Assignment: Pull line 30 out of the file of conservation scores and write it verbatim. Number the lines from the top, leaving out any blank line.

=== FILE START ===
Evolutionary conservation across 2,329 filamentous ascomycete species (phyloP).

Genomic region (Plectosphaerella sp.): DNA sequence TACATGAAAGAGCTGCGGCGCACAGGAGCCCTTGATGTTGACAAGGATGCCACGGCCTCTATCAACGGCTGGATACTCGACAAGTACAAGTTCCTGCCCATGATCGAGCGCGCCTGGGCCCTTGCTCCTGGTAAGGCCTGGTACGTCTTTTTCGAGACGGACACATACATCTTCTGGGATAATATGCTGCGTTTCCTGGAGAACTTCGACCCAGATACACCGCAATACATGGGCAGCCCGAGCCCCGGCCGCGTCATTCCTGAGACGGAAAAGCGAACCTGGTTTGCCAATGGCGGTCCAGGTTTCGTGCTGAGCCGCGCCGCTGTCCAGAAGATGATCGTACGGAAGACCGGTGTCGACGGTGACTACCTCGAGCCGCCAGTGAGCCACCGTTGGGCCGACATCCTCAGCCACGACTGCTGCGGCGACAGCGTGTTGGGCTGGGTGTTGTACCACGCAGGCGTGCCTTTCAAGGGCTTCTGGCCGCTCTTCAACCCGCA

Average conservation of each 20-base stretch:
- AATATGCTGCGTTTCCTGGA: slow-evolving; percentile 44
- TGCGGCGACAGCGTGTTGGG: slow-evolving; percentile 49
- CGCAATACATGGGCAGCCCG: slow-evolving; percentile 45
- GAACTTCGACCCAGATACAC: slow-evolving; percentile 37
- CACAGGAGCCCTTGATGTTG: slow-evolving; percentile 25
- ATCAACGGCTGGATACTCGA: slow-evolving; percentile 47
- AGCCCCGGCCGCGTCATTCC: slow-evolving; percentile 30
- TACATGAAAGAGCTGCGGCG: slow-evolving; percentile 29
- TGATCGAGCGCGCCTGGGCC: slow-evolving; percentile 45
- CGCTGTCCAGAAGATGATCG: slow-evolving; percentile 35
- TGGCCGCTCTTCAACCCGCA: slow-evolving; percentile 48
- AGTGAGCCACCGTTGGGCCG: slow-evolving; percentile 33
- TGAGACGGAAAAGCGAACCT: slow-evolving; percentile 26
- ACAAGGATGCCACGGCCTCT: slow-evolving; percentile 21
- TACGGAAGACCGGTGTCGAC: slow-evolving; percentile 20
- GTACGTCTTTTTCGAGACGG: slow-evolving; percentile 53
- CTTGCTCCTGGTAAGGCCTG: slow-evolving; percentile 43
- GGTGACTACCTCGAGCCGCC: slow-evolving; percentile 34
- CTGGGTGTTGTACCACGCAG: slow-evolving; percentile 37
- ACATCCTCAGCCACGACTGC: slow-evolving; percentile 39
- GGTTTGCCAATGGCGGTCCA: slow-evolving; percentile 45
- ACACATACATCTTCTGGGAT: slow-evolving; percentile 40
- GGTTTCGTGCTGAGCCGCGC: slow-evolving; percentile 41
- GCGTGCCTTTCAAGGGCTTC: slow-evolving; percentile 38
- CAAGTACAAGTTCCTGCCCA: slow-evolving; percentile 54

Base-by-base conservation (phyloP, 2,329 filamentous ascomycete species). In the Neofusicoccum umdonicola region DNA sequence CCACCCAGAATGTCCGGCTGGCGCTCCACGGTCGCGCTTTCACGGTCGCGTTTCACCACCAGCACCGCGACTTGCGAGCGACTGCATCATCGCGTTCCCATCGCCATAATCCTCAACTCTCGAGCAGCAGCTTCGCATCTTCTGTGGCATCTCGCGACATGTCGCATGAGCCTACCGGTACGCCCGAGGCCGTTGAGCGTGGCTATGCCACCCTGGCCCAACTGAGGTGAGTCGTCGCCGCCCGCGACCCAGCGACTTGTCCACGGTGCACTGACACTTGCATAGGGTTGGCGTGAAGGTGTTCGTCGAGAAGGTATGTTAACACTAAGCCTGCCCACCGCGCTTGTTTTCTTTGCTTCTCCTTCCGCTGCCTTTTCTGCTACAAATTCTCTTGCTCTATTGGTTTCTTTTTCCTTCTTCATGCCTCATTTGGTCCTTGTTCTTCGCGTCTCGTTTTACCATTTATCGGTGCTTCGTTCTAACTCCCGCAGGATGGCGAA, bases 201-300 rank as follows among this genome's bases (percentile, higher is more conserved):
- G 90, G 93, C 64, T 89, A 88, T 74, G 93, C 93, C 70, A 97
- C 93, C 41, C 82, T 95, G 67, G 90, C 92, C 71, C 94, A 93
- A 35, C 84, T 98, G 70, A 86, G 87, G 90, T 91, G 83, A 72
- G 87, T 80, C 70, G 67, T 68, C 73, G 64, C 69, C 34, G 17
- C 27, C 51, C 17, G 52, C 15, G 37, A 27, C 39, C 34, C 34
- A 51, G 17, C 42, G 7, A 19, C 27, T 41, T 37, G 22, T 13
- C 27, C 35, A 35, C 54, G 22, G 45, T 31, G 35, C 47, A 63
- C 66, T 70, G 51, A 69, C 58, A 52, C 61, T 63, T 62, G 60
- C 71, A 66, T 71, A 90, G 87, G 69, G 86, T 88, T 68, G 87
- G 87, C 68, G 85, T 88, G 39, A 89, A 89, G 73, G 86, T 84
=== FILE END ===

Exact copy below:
- G 90, G 93, C 64, T 89, A 88, T 74, G 93, C 93, C 70, A 97